Hailed as an abolitionist hero in the North and condemned as a virulent propagandist in the South, Harriet Beecher Stowe defined the world's image of slavery with her international bestseller, Uncle Tom's Cabin. Born the daughter of prominent minister Lyman Beecher in 1811, Harriet began her career as a teacher. But after her marriage to Calvin Ellis Stowe, she started to write seriously.

Uncle Tom's Cabin was first published in 1851-52 as a serial in an abolitionist newspaper called the National Era. It told the story of a slave family visited by all the cruelties of the "peculiar institution." The story was both a heartbreaking portrayal of the suffering of the slaves and an eloquent plea for whites to assume their Christian duty and end slavery forever.

Published in book form in 1852, Uncle Tom's Cabin sold 300,000 copies in the first year after publication. Soon Harriet Beecher Stowe was touring England as a bona fide celebrity. But if she was regarded as an abolitionist hero in the North, Southerners reserved for her their deepest hatred. Uncle Tom's Cabin would contribute significantly to the partisan sentiment between North and South. Abraham Lincoln himself even referred to Stowe as "the little woman who made this great war."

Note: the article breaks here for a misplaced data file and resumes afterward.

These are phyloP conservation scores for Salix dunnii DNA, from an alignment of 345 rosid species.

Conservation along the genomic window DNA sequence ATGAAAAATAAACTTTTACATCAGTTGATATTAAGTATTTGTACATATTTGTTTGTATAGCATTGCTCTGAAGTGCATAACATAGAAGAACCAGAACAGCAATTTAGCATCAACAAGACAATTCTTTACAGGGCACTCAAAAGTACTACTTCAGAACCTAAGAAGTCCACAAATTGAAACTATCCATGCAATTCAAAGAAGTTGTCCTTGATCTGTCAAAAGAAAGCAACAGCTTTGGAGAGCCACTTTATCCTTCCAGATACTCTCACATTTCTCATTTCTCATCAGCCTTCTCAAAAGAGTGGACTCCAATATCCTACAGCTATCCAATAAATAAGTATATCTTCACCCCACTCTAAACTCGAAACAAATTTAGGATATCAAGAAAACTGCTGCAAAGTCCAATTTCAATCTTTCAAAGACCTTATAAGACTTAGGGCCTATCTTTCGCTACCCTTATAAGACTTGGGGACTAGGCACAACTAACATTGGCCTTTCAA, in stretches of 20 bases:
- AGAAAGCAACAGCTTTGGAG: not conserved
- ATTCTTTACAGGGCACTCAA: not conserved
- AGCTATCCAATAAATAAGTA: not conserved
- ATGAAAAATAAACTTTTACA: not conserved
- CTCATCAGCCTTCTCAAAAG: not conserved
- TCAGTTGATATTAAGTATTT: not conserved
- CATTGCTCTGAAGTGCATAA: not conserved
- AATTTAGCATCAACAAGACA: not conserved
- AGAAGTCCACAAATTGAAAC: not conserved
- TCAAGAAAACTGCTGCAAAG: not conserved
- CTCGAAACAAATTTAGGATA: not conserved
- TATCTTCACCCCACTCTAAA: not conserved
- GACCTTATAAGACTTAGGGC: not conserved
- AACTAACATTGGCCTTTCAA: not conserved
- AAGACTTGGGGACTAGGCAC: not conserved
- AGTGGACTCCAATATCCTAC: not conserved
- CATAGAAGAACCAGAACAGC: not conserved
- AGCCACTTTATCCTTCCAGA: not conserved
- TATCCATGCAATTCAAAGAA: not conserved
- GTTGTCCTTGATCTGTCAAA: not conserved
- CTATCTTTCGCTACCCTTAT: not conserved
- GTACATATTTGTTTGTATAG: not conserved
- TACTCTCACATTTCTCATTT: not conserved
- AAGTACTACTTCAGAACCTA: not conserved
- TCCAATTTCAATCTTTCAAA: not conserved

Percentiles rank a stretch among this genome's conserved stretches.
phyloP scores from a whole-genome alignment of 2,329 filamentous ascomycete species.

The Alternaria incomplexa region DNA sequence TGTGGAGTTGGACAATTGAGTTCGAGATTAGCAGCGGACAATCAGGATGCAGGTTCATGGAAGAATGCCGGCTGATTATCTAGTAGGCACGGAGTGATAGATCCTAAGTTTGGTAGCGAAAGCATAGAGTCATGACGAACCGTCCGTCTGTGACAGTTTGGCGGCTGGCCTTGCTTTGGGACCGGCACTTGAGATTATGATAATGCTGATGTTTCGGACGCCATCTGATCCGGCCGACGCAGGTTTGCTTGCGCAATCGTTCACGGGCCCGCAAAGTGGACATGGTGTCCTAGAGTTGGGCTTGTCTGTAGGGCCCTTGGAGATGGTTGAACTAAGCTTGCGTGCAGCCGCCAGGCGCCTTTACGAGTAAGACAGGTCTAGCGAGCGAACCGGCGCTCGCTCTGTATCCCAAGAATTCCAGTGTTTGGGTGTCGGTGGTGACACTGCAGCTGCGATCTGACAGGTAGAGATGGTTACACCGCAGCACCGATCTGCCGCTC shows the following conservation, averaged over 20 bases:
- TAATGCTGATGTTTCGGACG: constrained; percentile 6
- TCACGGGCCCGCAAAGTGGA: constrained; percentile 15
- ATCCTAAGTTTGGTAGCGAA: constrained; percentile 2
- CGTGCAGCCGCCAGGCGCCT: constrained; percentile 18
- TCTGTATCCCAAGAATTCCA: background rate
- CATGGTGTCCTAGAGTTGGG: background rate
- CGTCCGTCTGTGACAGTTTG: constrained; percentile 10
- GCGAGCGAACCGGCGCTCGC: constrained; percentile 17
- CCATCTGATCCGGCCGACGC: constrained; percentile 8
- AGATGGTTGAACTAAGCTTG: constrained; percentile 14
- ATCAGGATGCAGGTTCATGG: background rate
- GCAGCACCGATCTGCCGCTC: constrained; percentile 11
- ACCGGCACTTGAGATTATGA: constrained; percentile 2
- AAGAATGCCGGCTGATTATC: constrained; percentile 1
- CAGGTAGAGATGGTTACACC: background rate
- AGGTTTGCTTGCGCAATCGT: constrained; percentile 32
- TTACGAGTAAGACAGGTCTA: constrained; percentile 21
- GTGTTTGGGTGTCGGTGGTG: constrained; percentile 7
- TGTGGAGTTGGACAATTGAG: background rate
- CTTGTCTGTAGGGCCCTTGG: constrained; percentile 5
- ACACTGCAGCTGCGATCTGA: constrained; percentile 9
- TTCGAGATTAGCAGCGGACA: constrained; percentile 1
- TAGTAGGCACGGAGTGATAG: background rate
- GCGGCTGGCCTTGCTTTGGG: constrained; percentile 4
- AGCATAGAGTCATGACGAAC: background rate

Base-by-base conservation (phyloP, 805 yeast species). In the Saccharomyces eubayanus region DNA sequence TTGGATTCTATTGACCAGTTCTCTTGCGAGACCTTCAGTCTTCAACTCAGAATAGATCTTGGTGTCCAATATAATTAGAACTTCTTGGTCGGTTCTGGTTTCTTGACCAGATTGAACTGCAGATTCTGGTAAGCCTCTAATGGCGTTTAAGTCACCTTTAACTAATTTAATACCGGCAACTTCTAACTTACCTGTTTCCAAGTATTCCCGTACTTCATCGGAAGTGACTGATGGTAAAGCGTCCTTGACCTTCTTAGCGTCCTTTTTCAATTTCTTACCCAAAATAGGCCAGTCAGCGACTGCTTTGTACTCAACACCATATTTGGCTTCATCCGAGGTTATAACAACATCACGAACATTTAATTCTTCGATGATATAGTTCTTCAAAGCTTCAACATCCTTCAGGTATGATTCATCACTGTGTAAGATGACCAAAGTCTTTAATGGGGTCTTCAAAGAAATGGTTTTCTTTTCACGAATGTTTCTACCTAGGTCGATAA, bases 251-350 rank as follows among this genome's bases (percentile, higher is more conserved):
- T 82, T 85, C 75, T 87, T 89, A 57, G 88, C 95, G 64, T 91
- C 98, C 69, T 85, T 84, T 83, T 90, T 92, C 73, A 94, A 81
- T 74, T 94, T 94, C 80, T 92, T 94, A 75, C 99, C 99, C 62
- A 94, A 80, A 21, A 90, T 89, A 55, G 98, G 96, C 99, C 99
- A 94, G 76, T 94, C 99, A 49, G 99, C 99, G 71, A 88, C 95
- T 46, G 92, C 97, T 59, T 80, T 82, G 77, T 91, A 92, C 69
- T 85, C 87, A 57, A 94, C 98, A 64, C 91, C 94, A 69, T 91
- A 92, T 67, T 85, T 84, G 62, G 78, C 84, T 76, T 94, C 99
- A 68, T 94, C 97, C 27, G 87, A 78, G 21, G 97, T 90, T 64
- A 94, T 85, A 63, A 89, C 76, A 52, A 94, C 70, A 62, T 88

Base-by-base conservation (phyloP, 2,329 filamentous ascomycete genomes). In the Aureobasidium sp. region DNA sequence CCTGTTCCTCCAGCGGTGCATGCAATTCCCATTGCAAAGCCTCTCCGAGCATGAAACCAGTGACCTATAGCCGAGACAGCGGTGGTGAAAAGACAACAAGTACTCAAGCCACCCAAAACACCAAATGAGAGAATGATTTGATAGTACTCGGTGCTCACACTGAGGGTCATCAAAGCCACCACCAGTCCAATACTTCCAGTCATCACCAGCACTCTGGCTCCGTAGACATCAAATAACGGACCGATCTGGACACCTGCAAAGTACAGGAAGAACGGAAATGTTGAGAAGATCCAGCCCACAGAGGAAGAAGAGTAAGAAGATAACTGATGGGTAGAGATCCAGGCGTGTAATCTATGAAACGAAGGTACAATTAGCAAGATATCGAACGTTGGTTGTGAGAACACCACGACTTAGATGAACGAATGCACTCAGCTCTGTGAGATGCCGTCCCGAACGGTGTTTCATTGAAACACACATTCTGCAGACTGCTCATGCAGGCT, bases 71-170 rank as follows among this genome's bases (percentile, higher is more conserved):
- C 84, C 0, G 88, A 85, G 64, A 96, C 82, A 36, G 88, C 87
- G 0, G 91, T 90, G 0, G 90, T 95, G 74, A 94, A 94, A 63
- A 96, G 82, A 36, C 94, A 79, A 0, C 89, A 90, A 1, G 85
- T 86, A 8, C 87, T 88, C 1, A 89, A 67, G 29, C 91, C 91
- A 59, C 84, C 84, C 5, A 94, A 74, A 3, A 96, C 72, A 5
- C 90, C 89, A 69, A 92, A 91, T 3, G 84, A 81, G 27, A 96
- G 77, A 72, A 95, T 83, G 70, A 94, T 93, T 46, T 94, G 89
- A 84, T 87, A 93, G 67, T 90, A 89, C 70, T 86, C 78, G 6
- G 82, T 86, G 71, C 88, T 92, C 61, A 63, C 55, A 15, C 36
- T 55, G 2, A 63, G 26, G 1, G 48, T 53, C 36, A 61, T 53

Lydia Maria Child
As a young woman, Lydia Maria Child wrote diversely, on topics ranging from historical novels and domestic tips for housewives to a magazine for young children. Most popular of her early works was The Frugal Housewife, an international bestseller she published in 1829. But after meeting abolitionist William Lloyd Garrison in 1831, Child dedicated her talents to one cause: ending slavery.

Child's An Appeal in Favor of That Class of Americans Called Africans, published in 1833, presented a history of slavery and called on society to dismantle the slave system. From 1841-43, Child served as an editor of the National Anti-Slavery Standard, an abolitionist newspaper. She also edited Harriet Jacobs' Incidents in the Life of a Slave Girl, one of the most renowned first-person accounts of slave life.

Child promoted abolition not only by writing and editing. Her home in Medford, Massachusetts, was a stop on the  Underground Railroad. And after John Brown's abortive raid on Harper's Ferry, Child wrote letters on Brown's behalf to the Virginia governor and helped raise money for the family of Brown and his men. After a long career promoting abolition and freedmen's rights, Child died in 1880, at age 78.